“With many lively firsthand accounts, Polonium in the Playhouse appeals to a broad audience and makes an important contribution to Manhattan Project history. Highly recommended!” —Cynthia C. Kelly, President, Atomic Heritage Foundation
“Linda Thomas has filled an important gap in the historiography of the atomic bomb by describing the highly secret polonium project in Dayton, Ohio. The man in charge, Charles A. Thomas, is one of many unsung heroes of the Manhattan Project and has finally gotten the recognition he deserves.” —Robert S. Norris, author of Racing for the Bomb: General Leslie R. Groves, the Manhattan Project’s Indispensable Man
"Polonium in the Playhouse is an engagingly written volume that deserves a place on the bookshelf of any serious student of the Manhattan Project.” —Cameron Reed, author of The History and Science of the Manhattan Project
At the height of the race to build an atomic bomb, an indoor tennis court in one of the Midwest’s most affluent residential neighborhoods became a secret Manhattan Project laboratory. Polonium in the Playhouse: The Manhattan Project’s Secret Chemistry Work in Dayton, Ohio presents the intriguing story of how this most unlikely site in Ohio became one of the most classified portions of the Manhattan Project.
Seized by the War Department in 1944 for the bomb project, the elegant glass-roofed building of the Runnymede Playhouse was transformed into a polonium-processing facility, providing a critical radioactive ingredient for the bomb initiator: the mechanism that triggered a chain reaction. With the help of a Soviet spy working undercover at the site, it was also key to the Soviet Union’s atomic bomb program.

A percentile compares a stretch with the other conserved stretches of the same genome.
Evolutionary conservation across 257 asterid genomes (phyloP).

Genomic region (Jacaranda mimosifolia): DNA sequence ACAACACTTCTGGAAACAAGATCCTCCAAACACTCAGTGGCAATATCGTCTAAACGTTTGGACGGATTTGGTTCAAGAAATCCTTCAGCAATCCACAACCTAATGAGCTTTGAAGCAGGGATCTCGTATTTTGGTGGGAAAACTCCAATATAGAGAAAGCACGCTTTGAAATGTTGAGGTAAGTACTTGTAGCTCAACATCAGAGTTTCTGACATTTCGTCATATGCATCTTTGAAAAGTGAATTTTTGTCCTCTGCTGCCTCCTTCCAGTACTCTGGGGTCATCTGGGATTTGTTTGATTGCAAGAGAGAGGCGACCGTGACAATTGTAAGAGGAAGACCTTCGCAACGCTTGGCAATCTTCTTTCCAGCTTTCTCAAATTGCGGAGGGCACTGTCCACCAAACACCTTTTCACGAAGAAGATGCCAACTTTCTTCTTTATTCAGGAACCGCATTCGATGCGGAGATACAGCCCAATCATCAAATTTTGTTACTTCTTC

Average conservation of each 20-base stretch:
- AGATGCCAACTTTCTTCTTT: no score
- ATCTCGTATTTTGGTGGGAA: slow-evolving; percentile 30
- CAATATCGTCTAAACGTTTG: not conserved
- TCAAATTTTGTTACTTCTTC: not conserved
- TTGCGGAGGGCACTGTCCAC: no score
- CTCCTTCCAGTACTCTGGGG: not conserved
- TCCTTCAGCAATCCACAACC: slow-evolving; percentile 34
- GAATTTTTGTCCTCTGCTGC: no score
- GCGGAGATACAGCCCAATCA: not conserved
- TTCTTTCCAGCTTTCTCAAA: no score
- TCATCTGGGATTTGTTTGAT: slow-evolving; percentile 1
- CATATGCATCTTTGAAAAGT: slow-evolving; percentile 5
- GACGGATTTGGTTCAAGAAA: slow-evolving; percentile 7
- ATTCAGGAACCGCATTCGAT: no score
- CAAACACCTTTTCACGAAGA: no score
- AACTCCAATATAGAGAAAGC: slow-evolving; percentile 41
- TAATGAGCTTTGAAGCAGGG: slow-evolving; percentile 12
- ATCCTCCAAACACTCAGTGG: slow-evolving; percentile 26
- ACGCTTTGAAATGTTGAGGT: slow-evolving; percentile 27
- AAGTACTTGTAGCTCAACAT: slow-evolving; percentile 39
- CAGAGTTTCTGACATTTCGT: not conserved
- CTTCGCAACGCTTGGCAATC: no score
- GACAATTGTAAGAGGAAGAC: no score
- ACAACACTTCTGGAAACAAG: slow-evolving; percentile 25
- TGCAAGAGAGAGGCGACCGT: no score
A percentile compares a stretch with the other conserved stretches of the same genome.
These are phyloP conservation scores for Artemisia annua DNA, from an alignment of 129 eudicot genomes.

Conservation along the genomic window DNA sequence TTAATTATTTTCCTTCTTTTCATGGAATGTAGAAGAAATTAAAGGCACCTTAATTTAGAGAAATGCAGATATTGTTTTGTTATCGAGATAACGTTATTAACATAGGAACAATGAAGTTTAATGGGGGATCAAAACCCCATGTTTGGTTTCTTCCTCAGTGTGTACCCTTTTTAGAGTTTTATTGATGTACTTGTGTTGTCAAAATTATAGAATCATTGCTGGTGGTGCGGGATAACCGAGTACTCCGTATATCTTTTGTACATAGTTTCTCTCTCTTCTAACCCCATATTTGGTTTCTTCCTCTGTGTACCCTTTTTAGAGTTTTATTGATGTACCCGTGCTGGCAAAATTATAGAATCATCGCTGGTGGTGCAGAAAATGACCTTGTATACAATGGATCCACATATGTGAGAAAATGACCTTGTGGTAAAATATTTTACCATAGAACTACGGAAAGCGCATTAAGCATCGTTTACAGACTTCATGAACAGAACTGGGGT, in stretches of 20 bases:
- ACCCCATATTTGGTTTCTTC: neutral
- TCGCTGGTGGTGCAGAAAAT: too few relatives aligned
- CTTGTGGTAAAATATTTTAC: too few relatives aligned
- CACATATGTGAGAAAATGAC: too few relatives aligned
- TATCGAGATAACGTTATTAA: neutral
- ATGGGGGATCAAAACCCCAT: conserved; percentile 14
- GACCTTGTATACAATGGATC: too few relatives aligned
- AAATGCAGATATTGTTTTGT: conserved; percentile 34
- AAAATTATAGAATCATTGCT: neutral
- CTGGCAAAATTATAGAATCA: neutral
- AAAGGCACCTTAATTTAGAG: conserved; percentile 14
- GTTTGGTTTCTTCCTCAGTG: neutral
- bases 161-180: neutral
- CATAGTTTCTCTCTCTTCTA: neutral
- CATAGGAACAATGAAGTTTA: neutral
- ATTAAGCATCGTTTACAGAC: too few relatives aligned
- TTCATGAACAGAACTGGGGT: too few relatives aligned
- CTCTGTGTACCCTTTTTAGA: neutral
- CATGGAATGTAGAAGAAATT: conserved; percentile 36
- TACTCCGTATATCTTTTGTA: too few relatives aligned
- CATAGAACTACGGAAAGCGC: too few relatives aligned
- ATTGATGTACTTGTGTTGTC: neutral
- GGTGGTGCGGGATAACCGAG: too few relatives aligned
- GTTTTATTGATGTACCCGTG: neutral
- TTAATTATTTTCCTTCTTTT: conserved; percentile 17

The work was directed by industrial chemist Charles Allen Thomas who had been chosen by J. Robert Oppenheimer and General Leslie Groves to coordinate Manhattan Project chemistry and metallurgy. As one of the nation’s first science administrators, Thomas was responsible for choreographing the plutonium work at Los Alamos and the project’s key laboratories. The playhouse belonged to his wife’s family.
Weaving Manhattan Project history with the life and work of Thomas as scientist, industrial leader, and singing showman, Polonium in the Playhouse offers a fascinating look at the vast and complicated program that changed world history and introduces the men and women who raced against time to build the initiator for the bomb.
Linda Carrick Thomas is a freelance writer and editor. A former newspaper journalist and assistant director in higher education communications, she was raised in Boston and San Diego and lives in Indiana. She is the granddaughter of Manhattan Project administrator and industrial chemist Charles Allen Thomas.